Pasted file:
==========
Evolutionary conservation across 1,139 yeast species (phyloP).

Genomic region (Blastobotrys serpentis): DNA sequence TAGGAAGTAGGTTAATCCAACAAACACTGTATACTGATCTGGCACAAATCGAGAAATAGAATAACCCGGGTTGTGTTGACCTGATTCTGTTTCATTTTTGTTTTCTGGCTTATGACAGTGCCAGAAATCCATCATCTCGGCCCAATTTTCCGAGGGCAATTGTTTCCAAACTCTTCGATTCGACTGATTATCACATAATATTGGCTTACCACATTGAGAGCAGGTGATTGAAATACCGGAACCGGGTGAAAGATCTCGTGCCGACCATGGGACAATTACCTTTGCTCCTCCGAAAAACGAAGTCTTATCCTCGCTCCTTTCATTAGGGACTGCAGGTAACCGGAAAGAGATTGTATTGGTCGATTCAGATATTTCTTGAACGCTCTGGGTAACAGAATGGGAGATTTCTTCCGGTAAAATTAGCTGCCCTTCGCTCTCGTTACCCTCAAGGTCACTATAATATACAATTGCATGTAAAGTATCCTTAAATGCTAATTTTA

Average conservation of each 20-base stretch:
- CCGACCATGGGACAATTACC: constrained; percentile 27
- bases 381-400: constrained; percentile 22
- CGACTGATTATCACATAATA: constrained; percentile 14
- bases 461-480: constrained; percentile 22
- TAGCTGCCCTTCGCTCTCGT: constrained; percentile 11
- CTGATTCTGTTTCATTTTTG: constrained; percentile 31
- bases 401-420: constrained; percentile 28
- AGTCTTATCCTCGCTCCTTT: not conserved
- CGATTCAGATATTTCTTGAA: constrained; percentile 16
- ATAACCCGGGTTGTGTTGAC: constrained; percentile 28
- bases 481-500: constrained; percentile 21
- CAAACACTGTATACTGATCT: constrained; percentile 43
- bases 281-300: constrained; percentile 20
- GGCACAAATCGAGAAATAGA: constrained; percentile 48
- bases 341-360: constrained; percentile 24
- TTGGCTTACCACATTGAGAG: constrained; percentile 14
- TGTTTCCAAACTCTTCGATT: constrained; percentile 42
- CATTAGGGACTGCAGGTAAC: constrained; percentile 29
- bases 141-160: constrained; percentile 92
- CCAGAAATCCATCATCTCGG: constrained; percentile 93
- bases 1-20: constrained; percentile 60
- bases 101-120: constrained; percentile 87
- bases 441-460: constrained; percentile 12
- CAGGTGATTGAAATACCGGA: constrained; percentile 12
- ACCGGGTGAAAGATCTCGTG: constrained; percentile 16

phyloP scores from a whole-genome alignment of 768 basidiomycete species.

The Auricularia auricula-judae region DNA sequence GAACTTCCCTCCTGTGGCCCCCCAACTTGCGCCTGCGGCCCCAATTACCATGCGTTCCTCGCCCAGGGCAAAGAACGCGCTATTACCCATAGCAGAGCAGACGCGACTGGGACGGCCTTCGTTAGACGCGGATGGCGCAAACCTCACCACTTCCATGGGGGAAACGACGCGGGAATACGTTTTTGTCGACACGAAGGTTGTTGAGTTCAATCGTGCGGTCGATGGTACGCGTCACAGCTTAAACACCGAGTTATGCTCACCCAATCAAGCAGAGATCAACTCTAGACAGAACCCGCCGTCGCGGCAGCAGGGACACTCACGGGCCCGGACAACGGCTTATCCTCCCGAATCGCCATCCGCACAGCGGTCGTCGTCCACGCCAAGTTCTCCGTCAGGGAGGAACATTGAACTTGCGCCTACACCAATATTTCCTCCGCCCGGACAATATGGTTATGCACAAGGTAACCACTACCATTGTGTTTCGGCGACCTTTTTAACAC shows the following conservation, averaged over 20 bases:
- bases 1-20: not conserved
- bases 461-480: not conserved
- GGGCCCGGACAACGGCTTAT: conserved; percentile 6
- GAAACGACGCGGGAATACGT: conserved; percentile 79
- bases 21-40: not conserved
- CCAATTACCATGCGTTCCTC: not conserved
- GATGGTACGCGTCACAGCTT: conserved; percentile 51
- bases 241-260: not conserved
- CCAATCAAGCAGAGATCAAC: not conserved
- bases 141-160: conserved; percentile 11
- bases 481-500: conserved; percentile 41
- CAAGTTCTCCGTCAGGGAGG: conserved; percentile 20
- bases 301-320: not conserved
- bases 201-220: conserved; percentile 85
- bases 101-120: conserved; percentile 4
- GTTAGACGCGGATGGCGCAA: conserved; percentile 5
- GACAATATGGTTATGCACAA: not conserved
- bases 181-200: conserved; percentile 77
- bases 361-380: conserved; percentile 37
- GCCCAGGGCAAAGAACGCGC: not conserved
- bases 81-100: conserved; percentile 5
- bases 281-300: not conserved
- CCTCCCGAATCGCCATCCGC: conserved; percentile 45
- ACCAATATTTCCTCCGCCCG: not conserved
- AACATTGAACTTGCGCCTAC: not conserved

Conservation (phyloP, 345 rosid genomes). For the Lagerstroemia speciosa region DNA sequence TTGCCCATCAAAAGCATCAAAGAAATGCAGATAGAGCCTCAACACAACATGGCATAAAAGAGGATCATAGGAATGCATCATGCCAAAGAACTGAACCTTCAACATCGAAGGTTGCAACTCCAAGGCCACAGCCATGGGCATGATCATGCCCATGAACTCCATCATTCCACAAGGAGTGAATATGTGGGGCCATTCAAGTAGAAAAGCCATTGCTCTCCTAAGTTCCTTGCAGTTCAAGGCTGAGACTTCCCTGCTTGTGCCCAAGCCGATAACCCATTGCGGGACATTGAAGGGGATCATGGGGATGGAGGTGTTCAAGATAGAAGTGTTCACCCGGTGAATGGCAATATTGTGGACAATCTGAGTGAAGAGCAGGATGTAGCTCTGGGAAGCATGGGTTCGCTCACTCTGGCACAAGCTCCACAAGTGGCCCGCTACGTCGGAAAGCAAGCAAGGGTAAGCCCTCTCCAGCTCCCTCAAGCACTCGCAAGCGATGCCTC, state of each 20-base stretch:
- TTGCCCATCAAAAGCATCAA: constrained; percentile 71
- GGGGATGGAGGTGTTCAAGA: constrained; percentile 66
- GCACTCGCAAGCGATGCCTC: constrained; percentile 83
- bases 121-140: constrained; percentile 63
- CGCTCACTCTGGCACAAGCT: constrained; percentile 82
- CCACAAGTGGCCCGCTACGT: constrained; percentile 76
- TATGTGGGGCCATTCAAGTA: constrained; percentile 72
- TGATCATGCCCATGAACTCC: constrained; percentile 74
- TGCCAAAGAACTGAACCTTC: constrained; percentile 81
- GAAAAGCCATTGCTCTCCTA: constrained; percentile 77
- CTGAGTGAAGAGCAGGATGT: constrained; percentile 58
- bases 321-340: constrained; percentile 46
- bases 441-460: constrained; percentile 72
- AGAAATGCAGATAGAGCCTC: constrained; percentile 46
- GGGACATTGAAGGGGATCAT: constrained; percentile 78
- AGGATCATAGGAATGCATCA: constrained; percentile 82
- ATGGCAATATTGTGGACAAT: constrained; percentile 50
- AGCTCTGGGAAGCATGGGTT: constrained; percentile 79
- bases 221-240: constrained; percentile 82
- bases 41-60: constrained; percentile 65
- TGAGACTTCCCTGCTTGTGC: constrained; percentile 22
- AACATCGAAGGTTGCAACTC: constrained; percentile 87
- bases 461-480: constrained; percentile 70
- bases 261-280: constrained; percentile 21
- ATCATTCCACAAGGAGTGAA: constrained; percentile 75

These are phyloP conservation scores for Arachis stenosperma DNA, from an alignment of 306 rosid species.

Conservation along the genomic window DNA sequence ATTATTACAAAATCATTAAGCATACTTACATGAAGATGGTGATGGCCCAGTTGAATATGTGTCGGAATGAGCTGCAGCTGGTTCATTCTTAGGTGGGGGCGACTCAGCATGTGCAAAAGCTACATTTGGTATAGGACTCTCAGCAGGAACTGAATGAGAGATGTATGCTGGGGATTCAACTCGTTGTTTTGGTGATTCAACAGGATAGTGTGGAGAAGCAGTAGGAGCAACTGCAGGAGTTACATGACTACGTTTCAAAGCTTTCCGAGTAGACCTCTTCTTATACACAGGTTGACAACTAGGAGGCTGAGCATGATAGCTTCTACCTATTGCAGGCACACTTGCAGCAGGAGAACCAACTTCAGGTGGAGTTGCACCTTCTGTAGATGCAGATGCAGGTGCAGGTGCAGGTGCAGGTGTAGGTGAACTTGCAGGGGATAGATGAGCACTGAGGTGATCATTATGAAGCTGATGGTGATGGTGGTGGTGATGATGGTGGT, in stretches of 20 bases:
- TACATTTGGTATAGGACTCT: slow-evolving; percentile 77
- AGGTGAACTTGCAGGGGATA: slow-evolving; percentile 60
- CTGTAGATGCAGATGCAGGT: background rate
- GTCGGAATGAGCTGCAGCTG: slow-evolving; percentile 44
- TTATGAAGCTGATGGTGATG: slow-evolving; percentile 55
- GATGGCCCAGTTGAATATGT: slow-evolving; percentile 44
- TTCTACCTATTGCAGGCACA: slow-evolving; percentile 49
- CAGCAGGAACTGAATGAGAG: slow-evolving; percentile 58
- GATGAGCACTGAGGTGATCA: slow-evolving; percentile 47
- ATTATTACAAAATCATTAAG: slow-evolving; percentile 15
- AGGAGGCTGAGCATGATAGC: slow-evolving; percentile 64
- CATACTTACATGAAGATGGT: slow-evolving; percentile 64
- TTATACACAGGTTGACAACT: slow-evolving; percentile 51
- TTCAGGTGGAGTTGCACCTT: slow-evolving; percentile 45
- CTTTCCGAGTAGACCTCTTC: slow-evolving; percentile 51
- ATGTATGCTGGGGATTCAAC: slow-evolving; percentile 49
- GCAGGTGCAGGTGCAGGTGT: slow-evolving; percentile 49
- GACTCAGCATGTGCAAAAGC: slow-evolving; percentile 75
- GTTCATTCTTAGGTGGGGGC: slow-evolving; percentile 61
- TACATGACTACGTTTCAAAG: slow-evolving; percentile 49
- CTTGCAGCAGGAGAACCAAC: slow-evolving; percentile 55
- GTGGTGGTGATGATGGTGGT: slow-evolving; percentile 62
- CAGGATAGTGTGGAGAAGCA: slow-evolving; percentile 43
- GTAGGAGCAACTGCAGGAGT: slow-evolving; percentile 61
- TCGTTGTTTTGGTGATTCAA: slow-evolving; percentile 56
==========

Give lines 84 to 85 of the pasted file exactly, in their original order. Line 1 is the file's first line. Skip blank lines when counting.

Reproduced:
- TACATTTGGTATAGGACTCT: slow-evolving; percentile 77
- AGGTGAACTTGCAGGGGATA: slow-evolving; percentile 60